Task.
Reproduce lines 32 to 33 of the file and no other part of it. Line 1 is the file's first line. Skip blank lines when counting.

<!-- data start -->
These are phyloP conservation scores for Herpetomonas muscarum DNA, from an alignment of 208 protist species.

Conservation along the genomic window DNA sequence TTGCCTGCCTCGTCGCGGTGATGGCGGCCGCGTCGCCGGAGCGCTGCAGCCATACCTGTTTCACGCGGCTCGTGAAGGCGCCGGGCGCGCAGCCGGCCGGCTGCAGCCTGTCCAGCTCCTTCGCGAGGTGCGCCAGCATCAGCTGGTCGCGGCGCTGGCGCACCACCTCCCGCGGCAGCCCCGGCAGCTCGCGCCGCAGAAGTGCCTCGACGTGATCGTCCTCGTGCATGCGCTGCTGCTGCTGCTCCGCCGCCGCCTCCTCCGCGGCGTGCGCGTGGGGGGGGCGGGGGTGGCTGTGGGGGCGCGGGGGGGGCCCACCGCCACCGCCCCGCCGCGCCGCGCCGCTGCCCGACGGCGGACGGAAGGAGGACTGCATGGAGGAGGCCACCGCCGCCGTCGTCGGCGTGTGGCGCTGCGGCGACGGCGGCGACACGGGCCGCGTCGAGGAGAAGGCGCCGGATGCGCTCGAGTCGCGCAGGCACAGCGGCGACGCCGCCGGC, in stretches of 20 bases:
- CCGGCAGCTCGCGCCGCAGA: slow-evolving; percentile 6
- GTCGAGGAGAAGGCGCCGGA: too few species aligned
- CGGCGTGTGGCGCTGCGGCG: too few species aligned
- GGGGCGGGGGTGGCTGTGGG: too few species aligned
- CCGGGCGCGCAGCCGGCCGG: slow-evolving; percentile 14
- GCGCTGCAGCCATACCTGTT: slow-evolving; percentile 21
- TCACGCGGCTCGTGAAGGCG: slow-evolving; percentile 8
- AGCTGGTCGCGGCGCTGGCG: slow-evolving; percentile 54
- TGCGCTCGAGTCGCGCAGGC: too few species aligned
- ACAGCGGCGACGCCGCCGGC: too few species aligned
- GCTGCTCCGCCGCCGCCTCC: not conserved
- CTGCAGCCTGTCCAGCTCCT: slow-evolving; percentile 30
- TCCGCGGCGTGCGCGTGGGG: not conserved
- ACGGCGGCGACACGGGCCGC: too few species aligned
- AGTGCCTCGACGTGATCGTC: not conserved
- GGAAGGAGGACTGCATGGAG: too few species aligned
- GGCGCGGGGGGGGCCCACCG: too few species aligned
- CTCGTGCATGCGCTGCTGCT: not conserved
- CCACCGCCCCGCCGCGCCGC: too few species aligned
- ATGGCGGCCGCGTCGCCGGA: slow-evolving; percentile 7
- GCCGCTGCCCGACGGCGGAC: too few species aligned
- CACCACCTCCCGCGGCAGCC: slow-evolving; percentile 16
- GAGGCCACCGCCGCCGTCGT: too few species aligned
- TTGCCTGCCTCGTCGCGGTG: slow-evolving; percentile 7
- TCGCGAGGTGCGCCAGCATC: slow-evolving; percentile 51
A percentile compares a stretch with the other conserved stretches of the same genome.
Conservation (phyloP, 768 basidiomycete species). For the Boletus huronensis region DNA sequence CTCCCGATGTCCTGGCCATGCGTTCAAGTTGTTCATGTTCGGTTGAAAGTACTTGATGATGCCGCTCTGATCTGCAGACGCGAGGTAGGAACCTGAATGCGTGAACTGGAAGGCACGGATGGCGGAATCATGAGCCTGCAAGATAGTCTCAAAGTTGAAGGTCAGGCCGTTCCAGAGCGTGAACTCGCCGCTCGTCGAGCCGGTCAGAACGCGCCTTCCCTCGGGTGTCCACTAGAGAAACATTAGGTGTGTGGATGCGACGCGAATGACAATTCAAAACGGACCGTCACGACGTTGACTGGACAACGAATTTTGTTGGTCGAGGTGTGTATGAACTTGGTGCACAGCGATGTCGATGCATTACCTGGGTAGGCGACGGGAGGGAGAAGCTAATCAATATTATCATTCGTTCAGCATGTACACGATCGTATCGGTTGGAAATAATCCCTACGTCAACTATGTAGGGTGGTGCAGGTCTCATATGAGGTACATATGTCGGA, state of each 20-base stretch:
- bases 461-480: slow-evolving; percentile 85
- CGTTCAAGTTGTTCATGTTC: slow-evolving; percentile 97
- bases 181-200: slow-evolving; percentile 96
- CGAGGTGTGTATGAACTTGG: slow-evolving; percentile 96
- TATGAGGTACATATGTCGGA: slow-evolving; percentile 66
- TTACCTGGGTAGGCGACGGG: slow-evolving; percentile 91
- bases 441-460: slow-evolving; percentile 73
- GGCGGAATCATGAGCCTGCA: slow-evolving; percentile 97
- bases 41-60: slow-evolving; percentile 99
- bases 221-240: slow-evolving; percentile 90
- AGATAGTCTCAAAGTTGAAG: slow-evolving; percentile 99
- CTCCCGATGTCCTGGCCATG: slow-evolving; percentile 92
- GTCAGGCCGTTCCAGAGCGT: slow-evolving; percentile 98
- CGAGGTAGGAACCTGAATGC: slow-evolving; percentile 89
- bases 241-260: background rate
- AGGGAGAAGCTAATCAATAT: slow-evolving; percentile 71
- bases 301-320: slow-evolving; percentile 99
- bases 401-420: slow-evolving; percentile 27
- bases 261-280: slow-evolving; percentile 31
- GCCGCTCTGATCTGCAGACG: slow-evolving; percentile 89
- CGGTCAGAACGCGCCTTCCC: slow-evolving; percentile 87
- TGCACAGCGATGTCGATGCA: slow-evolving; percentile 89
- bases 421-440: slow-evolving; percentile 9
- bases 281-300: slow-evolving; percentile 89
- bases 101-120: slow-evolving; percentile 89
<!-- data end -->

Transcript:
- bases 181-200: slow-evolving; percentile 96
- CGAGGTGTGTATGAACTTGG: slow-evolving; percentile 96